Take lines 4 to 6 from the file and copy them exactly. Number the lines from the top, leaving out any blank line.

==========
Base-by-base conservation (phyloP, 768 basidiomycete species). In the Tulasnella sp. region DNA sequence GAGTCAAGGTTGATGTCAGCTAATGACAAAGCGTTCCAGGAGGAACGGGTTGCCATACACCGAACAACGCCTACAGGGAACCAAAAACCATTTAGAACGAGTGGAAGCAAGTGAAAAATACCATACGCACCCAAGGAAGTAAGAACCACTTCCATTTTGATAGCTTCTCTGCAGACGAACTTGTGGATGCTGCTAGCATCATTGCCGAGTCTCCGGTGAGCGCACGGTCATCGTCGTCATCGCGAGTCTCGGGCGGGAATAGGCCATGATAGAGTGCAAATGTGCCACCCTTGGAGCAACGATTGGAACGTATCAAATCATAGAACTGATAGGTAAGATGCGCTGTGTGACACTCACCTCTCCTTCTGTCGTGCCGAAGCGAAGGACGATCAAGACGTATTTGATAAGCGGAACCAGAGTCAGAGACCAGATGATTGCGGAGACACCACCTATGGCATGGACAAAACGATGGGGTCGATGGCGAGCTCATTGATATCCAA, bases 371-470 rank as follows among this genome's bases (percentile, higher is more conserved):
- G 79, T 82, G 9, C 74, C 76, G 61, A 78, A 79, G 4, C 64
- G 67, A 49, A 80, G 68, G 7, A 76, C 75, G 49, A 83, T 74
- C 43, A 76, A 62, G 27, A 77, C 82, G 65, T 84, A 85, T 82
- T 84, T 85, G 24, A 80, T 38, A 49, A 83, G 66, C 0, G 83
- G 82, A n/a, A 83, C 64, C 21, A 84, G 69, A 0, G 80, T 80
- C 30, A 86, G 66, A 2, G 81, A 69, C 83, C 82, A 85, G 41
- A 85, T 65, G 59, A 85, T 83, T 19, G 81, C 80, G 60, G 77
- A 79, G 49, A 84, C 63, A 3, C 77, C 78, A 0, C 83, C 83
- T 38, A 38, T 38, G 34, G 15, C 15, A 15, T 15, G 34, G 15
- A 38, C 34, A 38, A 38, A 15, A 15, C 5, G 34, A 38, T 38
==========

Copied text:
- C 43, A 76, A 62, G 27, A 77, C 82, G 65, T 84, A 85, T 82
- T 84, T 85, G 24, A 80, T 38, A 49, A 83, G 66, C 0, G 83
- G 82, A n/a, A 83, C 64, C 21, A 84, G 69, A 0, G 80, T 80